French Historical Studies 23.2 (2000) iii
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From the Editors
This third forum in an occasional series, “Thinking History, Doing History,” unlike the first two, takes a pedagogical approach. What follows are four articles by scholar-teachers who teach courses on French history (broadly conceived) beyond the Hexagon. The intent of each author is to highlight issues raised by such courses and to suggest to teachers with similar curricula strategies for analyzing these issues in the classroom. Alice Conklin’s article focuses on the Hexagon itself but explores its developing culture through the lens of its colonial and imperial experience. The next three essays, by Robert Forster, John Garrigus, and Jocelyn Létourneau, take us to francophone regions in the Western Hemisphere. Forster and Garrigus reflect on specific courses they teach and offer ways in which transnational historical issues can be studied in specific geographical locales (specifically New France and the Antilles), while Létourneau takes a more theoretical (but no less suggestive pedagogical) approach in his article on history and memory among the Québecois. Obviously, this forum does not cover other important regions of the globe that have experienced close encounters with France—most notably the South Pacific, Southeast Asia, and, above all, parts of Africa. The globe is a large frame for analysis, and France’s historic reach across it was extensive, its cultural penetration often deep. Perhaps in future pages of this journal the issues raised in this forum can be extended geographically.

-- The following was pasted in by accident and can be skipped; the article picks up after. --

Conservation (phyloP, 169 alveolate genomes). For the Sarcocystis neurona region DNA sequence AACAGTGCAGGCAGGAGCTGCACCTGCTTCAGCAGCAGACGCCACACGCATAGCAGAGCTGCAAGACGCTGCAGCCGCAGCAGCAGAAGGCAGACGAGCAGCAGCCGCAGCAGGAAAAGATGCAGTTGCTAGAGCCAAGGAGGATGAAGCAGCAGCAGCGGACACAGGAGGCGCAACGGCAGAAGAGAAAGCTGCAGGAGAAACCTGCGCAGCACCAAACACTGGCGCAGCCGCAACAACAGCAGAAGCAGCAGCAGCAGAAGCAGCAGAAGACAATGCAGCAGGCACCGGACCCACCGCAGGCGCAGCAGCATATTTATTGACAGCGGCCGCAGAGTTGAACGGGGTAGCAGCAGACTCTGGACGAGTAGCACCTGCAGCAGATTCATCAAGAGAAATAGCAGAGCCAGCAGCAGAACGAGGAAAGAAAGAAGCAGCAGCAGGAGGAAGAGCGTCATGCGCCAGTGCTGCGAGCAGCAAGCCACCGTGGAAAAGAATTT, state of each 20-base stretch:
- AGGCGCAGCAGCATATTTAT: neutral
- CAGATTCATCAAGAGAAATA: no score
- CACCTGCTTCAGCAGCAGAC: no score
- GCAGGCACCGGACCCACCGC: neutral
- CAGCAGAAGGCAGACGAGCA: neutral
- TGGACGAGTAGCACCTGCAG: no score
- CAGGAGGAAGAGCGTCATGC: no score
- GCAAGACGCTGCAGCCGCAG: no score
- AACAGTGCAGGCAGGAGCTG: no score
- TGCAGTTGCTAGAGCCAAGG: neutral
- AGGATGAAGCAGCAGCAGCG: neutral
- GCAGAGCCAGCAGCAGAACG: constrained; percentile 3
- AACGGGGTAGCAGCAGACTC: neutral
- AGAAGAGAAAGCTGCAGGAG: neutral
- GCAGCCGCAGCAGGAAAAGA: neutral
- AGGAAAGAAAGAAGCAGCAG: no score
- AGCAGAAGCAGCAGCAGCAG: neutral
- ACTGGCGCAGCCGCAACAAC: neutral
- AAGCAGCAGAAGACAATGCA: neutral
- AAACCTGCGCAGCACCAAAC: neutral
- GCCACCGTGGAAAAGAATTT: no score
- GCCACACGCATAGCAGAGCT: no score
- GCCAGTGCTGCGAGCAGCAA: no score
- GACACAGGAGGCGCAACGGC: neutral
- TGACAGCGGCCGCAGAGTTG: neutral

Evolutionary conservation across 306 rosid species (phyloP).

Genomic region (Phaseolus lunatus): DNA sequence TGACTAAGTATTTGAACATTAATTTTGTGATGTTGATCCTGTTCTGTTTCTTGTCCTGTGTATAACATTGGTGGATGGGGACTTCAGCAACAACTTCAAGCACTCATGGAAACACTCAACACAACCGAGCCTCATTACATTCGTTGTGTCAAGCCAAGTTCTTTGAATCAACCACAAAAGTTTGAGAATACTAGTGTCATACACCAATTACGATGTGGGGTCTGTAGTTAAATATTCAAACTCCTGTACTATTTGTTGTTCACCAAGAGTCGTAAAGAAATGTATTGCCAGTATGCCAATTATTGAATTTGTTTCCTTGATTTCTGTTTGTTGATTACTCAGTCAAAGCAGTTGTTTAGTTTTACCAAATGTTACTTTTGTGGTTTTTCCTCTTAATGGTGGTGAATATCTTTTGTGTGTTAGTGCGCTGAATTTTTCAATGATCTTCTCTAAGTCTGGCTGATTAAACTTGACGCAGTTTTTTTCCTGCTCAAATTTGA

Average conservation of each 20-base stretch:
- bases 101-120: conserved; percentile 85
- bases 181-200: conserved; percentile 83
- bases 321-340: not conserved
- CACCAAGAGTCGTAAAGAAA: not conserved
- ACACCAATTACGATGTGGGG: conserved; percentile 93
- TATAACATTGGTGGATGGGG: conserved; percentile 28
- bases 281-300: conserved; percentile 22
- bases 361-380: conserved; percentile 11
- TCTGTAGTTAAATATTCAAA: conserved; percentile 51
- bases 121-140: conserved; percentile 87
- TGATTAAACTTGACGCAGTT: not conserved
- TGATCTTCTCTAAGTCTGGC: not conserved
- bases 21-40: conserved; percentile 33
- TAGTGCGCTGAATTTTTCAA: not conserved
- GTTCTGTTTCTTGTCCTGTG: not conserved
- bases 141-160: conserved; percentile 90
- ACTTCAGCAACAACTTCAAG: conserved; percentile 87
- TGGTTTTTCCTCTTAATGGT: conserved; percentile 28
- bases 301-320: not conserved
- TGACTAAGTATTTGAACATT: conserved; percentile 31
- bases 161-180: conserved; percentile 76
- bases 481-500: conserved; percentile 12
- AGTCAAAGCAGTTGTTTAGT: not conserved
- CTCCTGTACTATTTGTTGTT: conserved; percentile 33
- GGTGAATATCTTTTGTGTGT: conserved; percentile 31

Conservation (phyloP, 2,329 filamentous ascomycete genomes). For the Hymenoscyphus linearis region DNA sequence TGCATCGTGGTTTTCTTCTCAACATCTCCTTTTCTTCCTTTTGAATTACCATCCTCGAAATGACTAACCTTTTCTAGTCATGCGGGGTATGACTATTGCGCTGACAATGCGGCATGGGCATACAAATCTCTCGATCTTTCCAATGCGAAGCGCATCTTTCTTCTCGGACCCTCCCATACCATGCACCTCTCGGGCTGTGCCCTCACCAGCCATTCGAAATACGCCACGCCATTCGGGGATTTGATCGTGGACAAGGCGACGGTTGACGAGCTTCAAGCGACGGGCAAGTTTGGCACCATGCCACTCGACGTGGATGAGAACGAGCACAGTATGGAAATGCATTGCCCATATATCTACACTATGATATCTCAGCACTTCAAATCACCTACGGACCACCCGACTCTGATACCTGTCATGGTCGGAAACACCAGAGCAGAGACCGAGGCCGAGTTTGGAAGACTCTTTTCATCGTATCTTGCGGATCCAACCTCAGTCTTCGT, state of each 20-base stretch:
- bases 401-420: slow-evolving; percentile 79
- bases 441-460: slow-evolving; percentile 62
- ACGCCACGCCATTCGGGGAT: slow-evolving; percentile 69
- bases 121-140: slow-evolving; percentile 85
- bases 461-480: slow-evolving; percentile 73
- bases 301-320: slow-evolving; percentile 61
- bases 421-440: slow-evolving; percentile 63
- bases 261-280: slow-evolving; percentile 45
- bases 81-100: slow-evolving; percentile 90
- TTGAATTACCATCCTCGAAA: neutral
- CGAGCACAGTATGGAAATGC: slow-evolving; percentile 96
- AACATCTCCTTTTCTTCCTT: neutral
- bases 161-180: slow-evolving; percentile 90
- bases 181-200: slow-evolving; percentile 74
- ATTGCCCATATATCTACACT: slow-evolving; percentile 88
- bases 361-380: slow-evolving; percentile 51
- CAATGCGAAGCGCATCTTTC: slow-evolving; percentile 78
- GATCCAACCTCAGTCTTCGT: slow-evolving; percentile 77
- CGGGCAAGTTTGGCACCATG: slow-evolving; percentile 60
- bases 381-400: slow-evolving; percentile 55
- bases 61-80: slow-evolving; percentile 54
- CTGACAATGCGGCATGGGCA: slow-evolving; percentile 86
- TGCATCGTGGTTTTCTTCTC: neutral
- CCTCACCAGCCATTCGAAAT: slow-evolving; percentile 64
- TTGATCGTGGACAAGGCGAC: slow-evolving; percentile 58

James R. Farr and John J. Contreni, Editors